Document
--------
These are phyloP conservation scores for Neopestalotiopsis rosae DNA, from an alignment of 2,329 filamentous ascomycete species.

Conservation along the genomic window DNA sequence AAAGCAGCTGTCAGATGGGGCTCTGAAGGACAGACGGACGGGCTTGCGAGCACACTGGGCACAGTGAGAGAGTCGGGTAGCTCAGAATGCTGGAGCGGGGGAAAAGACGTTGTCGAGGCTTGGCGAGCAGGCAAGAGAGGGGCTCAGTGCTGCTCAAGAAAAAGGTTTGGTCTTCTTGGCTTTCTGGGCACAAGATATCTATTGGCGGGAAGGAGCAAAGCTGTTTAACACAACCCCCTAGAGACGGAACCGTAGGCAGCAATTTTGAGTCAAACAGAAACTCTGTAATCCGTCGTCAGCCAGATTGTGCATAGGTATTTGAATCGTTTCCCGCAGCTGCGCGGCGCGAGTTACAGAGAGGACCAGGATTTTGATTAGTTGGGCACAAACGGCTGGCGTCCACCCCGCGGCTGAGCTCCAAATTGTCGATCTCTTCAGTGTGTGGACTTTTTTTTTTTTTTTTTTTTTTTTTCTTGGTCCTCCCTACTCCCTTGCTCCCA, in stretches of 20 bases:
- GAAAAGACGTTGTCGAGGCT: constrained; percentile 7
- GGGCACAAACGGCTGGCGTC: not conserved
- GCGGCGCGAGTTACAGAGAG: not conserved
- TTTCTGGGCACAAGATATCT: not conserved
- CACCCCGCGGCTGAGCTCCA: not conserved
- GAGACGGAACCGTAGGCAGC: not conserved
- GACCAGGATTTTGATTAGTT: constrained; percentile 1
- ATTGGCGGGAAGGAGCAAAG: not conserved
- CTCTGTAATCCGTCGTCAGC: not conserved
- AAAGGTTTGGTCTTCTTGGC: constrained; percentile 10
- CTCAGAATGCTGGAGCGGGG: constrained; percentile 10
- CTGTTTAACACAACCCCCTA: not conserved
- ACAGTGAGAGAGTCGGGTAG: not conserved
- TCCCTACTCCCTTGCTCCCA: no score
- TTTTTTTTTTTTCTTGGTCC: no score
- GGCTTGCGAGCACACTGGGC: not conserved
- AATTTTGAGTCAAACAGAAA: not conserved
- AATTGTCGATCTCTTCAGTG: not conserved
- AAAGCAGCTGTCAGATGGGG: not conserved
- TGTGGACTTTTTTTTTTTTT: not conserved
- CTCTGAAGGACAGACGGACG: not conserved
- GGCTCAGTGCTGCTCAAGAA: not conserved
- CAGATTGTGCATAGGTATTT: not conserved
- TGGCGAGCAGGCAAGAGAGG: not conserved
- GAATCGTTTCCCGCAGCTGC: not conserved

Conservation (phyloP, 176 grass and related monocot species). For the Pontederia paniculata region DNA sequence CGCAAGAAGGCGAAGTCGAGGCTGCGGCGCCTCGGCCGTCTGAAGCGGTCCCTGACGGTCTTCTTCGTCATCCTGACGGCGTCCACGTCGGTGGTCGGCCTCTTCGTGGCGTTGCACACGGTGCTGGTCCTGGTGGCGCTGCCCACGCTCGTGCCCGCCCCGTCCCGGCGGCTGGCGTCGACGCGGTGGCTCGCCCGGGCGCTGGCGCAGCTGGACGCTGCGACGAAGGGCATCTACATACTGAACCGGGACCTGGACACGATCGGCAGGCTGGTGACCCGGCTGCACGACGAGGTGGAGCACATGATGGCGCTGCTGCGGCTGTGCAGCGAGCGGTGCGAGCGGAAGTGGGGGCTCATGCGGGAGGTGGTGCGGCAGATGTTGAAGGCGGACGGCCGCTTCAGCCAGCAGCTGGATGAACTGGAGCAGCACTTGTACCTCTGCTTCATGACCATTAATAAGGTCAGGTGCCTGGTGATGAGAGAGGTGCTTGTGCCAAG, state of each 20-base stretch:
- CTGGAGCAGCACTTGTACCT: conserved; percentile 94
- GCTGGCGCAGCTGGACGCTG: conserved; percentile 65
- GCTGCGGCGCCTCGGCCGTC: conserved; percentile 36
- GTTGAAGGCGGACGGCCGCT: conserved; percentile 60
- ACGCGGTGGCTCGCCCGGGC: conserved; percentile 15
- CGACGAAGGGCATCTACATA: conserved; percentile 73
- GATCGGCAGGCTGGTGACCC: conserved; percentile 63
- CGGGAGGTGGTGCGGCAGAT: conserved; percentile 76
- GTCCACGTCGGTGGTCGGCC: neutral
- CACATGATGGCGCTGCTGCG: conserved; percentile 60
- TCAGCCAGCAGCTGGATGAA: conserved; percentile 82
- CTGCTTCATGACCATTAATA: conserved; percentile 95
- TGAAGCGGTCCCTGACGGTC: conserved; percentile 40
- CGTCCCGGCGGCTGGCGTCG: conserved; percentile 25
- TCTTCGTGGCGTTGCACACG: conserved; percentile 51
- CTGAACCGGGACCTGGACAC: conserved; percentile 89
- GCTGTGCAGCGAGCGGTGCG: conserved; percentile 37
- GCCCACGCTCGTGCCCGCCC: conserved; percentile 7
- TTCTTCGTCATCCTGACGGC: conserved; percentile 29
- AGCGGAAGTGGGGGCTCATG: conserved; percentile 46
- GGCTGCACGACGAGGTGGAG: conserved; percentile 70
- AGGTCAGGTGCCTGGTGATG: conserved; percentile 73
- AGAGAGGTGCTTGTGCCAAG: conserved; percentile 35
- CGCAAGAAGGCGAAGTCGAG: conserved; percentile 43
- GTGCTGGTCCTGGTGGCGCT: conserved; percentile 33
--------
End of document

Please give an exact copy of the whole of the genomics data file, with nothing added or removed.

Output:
These are phyloP conservation scores for Neopestalotiopsis rosae DNA, from an alignment of 2,329 filamentous ascomycete species.

Conservation along the genomic window DNA sequence AAAGCAGCTGTCAGATGGGGCTCTGAAGGACAGACGGACGGGCTTGCGAGCACACTGGGCACAGTGAGAGAGTCGGGTAGCTCAGAATGCTGGAGCGGGGGAAAAGACGTTGTCGAGGCTTGGCGAGCAGGCAAGAGAGGGGCTCAGTGCTGCTCAAGAAAAAGGTTTGGTCTTCTTGGCTTTCTGGGCACAAGATATCTATTGGCGGGAAGGAGCAAAGCTGTTTAACACAACCCCCTAGAGACGGAACCGTAGGCAGCAATTTTGAGTCAAACAGAAACTCTGTAATCCGTCGTCAGCCAGATTGTGCATAGGTATTTGAATCGTTTCCCGCAGCTGCGCGGCGCGAGTTACAGAGAGGACCAGGATTTTGATTAGTTGGGCACAAACGGCTGGCGTCCACCCCGCGGCTGAGCTCCAAATTGTCGATCTCTTCAGTGTGTGGACTTTTTTTTTTTTTTTTTTTTTTTTTCTTGGTCCTCCCTACTCCCTTGCTCCCA, in stretches of 20 bases:
- GAAAAGACGTTGTCGAGGCT: constrained; percentile 7
- GGGCACAAACGGCTGGCGTC: not conserved
- GCGGCGCGAGTTACAGAGAG: not conserved
- TTTCTGGGCACAAGATATCT: not conserved
- CACCCCGCGGCTGAGCTCCA: not conserved
- GAGACGGAACCGTAGGCAGC: not conserved
- GACCAGGATTTTGATTAGTT: constrained; percentile 1
- ATTGGCGGGAAGGAGCAAAG: not conserved
- CTCTGTAATCCGTCGTCAGC: not conserved
- AAAGGTTTGGTCTTCTTGGC: constrained; percentile 10
- CTCAGAATGCTGGAGCGGGG: constrained; percentile 10
- CTGTTTAACACAACCCCCTA: not conserved
- ACAGTGAGAGAGTCGGGTAG: not conserved
- TCCCTACTCCCTTGCTCCCA: no score
- TTTTTTTTTTTTCTTGGTCC: no score
- GGCTTGCGAGCACACTGGGC: not conserved
- AATTTTGAGTCAAACAGAAA: not conserved
- AATTGTCGATCTCTTCAGTG: not conserved
- AAAGCAGCTGTCAGATGGGG: not conserved
- TGTGGACTTTTTTTTTTTTT: not conserved
- CTCTGAAGGACAGACGGACG: not conserved
- GGCTCAGTGCTGCTCAAGAA: not conserved
- CAGATTGTGCATAGGTATTT: not conserved
- TGGCGAGCAGGCAAGAGAGG: not conserved
- GAATCGTTTCCCGCAGCTGC: not conserved

Conservation (phyloP, 176 grass and related monocot species). For the Pontederia paniculata region DNA sequence CGCAAGAAGGCGAAGTCGAGGCTGCGGCGCCTCGGCCGTCTGAAGCGGTCCCTGACGGTCTTCTTCGTCATCCTGACGGCGTCCACGTCGGTGGTCGGCCTCTTCGTGGCGTTGCACACGGTGCTGGTCCTGGTGGCGCTGCCCACGCTCGTGCCCGCCCCGTCCCGGCGGCTGGCGTCGACGCGGTGGCTCGCCCGGGCGCTGGCGCAGCTGGACGCTGCGACGAAGGGCATCTACATACTGAACCGGGACCTGGACACGATCGGCAGGCTGGTGACCCGGCTGCACGACGAGGTGGAGCACATGATGGCGCTGCTGCGGCTGTGCAGCGAGCGGTGCGAGCGGAAGTGGGGGCTCATGCGGGAGGTGGTGCGGCAGATGTTGAAGGCGGACGGCCGCTTCAGCCAGCAGCTGGATGAACTGGAGCAGCACTTGTACCTCTGCTTCATGACCATTAATAAGGTCAGGTGCCTGGTGATGAGAGAGGTGCTTGTGCCAAG, state of each 20-base stretch:
- CTGGAGCAGCACTTGTACCT: conserved; percentile 94
- GCTGGCGCAGCTGGACGCTG: conserved; percentile 65
- GCTGCGGCGCCTCGGCCGTC: conserved; percentile 36
- GTTGAAGGCGGACGGCCGCT: conserved; percentile 60
- ACGCGGTGGCTCGCCCGGGC: conserved; percentile 15
- CGACGAAGGGCATCTACATA: conserved; percentile 73
- GATCGGCAGGCTGGTGACCC: conserved; percentile 63
- CGGGAGGTGGTGCGGCAGAT: conserved; percentile 76
- GTCCACGTCGGTGGTCGGCC: neutral
- CACATGATGGCGCTGCTGCG: conserved; percentile 60
- TCAGCCAGCAGCTGGATGAA: conserved; percentile 82
- CTGCTTCATGACCATTAATA: conserved; percentile 95
- TGAAGCGGTCCCTGACGGTC: conserved; percentile 40
- CGTCCCGGCGGCTGGCGTCG: conserved; percentile 25
- TCTTCGTGGCGTTGCACACG: conserved; percentile 51
- CTGAACCGGGACCTGGACAC: conserved; percentile 89
- GCTGTGCAGCGAGCGGTGCG: conserved; percentile 37
- GCCCACGCTCGTGCCCGCCC: conserved; percentile 7
- TTCTTCGTCATCCTGACGGC: conserved; percentile 29
- AGCGGAAGTGGGGGCTCATG: conserved; percentile 46
- GGCTGCACGACGAGGTGGAG: conserved; percentile 70
- AGGTCAGGTGCCTGGTGATG: conserved; percentile 73
- AGAGAGGTGCTTGTGCCAAG: conserved; percentile 35
- CGCAAGAAGGCGAAGTCGAG: conserved; percentile 43
- GTGCTGGTCCTGGTGGCGCT: conserved; percentile 33